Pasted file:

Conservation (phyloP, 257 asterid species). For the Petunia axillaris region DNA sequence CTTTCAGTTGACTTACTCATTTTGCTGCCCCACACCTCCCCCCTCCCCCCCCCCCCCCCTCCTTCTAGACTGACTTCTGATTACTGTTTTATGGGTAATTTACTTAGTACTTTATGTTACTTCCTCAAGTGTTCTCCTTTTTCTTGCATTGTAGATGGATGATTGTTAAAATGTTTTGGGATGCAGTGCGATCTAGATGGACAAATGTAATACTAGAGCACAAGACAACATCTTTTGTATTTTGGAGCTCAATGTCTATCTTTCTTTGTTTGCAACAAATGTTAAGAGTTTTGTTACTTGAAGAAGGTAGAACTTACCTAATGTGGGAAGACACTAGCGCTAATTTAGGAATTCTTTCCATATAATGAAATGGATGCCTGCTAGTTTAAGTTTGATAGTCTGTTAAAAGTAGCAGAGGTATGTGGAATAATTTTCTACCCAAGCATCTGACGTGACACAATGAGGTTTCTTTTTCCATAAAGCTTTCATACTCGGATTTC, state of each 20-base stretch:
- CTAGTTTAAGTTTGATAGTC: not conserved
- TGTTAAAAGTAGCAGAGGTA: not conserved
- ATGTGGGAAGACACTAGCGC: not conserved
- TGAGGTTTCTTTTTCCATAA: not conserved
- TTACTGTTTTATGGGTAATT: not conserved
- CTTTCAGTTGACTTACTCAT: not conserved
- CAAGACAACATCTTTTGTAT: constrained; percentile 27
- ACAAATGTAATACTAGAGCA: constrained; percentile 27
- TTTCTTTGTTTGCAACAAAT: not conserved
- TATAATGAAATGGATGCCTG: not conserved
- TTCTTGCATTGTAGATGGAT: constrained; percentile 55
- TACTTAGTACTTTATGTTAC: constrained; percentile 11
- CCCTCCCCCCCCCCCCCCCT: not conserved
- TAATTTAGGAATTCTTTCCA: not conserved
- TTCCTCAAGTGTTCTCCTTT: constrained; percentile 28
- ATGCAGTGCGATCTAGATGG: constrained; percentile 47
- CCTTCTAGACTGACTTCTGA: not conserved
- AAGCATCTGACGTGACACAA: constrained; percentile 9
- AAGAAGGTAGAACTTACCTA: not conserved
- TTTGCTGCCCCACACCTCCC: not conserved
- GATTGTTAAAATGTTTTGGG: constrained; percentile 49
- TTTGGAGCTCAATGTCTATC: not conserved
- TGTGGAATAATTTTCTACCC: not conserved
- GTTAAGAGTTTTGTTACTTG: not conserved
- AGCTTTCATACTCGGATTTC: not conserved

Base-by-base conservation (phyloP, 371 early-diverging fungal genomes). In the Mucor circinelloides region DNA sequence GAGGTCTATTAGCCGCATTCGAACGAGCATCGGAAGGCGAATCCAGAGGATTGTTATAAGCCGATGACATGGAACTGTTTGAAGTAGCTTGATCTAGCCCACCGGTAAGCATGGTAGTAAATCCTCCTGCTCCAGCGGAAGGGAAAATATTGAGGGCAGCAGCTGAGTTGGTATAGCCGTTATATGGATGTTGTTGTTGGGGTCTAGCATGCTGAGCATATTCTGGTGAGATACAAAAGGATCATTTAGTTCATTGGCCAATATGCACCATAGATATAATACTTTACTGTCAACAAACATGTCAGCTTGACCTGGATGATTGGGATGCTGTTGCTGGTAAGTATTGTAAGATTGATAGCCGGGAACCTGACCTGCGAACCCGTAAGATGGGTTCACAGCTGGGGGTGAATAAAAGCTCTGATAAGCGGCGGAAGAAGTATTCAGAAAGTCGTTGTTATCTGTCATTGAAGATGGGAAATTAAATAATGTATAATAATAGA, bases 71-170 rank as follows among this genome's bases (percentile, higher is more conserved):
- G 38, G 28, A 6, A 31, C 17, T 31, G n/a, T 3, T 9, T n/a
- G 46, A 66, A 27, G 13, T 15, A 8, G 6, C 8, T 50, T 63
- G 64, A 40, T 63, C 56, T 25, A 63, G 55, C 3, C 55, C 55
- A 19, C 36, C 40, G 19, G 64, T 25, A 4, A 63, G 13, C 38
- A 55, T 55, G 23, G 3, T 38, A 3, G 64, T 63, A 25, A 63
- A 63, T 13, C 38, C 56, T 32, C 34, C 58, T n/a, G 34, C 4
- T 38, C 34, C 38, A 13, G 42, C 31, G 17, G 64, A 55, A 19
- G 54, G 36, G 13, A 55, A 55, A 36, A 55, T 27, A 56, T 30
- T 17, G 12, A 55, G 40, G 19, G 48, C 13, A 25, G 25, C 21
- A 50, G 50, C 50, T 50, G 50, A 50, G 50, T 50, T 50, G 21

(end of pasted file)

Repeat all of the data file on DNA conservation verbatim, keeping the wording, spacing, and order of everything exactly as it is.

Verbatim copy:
Conservation (phyloP, 257 asterid species). For the Petunia axillaris region DNA sequence CTTTCAGTTGACTTACTCATTTTGCTGCCCCACACCTCCCCCCTCCCCCCCCCCCCCCCTCCTTCTAGACTGACTTCTGATTACTGTTTTATGGGTAATTTACTTAGTACTTTATGTTACTTCCTCAAGTGTTCTCCTTTTTCTTGCATTGTAGATGGATGATTGTTAAAATGTTTTGGGATGCAGTGCGATCTAGATGGACAAATGTAATACTAGAGCACAAGACAACATCTTTTGTATTTTGGAGCTCAATGTCTATCTTTCTTTGTTTGCAACAAATGTTAAGAGTTTTGTTACTTGAAGAAGGTAGAACTTACCTAATGTGGGAAGACACTAGCGCTAATTTAGGAATTCTTTCCATATAATGAAATGGATGCCTGCTAGTTTAAGTTTGATAGTCTGTTAAAAGTAGCAGAGGTATGTGGAATAATTTTCTACCCAAGCATCTGACGTGACACAATGAGGTTTCTTTTTCCATAAAGCTTTCATACTCGGATTTC, state of each 20-base stretch:
- CTAGTTTAAGTTTGATAGTC: not conserved
- TGTTAAAAGTAGCAGAGGTA: not conserved
- ATGTGGGAAGACACTAGCGC: not conserved
- TGAGGTTTCTTTTTCCATAA: not conserved
- TTACTGTTTTATGGGTAATT: not conserved
- CTTTCAGTTGACTTACTCAT: not conserved
- CAAGACAACATCTTTTGTAT: constrained; percentile 27
- ACAAATGTAATACTAGAGCA: constrained; percentile 27
- TTTCTTTGTTTGCAACAAAT: not conserved
- TATAATGAAATGGATGCCTG: not conserved
- TTCTTGCATTGTAGATGGAT: constrained; percentile 55
- TACTTAGTACTTTATGTTAC: constrained; percentile 11
- CCCTCCCCCCCCCCCCCCCT: not conserved
- TAATTTAGGAATTCTTTCCA: not conserved
- TTCCTCAAGTGTTCTCCTTT: constrained; percentile 28
- ATGCAGTGCGATCTAGATGG: constrained; percentile 47
- CCTTCTAGACTGACTTCTGA: not conserved
- AAGCATCTGACGTGACACAA: constrained; percentile 9
- AAGAAGGTAGAACTTACCTA: not conserved
- TTTGCTGCCCCACACCTCCC: not conserved
- GATTGTTAAAATGTTTTGGG: constrained; percentile 49
- TTTGGAGCTCAATGTCTATC: not conserved
- TGTGGAATAATTTTCTACCC: not conserved
- GTTAAGAGTTTTGTTACTTG: not conserved
- AGCTTTCATACTCGGATTTC: not conserved

Base-by-base conservation (phyloP, 371 early-diverging fungal genomes). In the Mucor circinelloides region DNA sequence GAGGTCTATTAGCCGCATTCGAACGAGCATCGGAAGGCGAATCCAGAGGATTGTTATAAGCCGATGACATGGAACTGTTTGAAGTAGCTTGATCTAGCCCACCGGTAAGCATGGTAGTAAATCCTCCTGCTCCAGCGGAAGGGAAAATATTGAGGGCAGCAGCTGAGTTGGTATAGCCGTTATATGGATGTTGTTGTTGGGGTCTAGCATGCTGAGCATATTCTGGTGAGATACAAAAGGATCATTTAGTTCATTGGCCAATATGCACCATAGATATAATACTTTACTGTCAACAAACATGTCAGCTTGACCTGGATGATTGGGATGCTGTTGCTGGTAAGTATTGTAAGATTGATAGCCGGGAACCTGACCTGCGAACCCGTAAGATGGGTTCACAGCTGGGGGTGAATAAAAGCTCTGATAAGCGGCGGAAGAAGTATTCAGAAAGTCGTTGTTATCTGTCATTGAAGATGGGAAATTAAATAATGTATAATAATAGA, bases 71-170 rank as follows among this genome's bases (percentile, higher is more conserved):
- G 38, G 28, A 6, A 31, C 17, T 31, G n/a, T 3, T 9, T n/a
- G 46, A 66, A 27, G 13, T 15, A 8, G 6, C 8, T 50, T 63
- G 64, A 40, T 63, C 56, T 25, A 63, G 55, C 3, C 55, C 55
- A 19, C 36, C 40, G 19, G 64, T 25, A 4, A 63, G 13, C 38
- A 55, T 55, G 23, G 3, T 38, A 3, G 64, T 63, A 25, A 63
- A 63, T 13, C 38, C 56, T 32, C 34, C 58, T n/a, G 34, C 4
- T 38, C 34, C 38, A 13, G 42, C 31, G 17, G 64, A 55, A 19
- G 54, G 36, G 13, A 55, A 55, A 36, A 55, T 27, A 56, T 30
- T 17, G 12, A 55, G 40, G 19, G 48, C 13, A 25, G 25, C 21
- A 50, G 50, C 50, T 50, G 50, A 50, G 50, T 50, T 50, G 21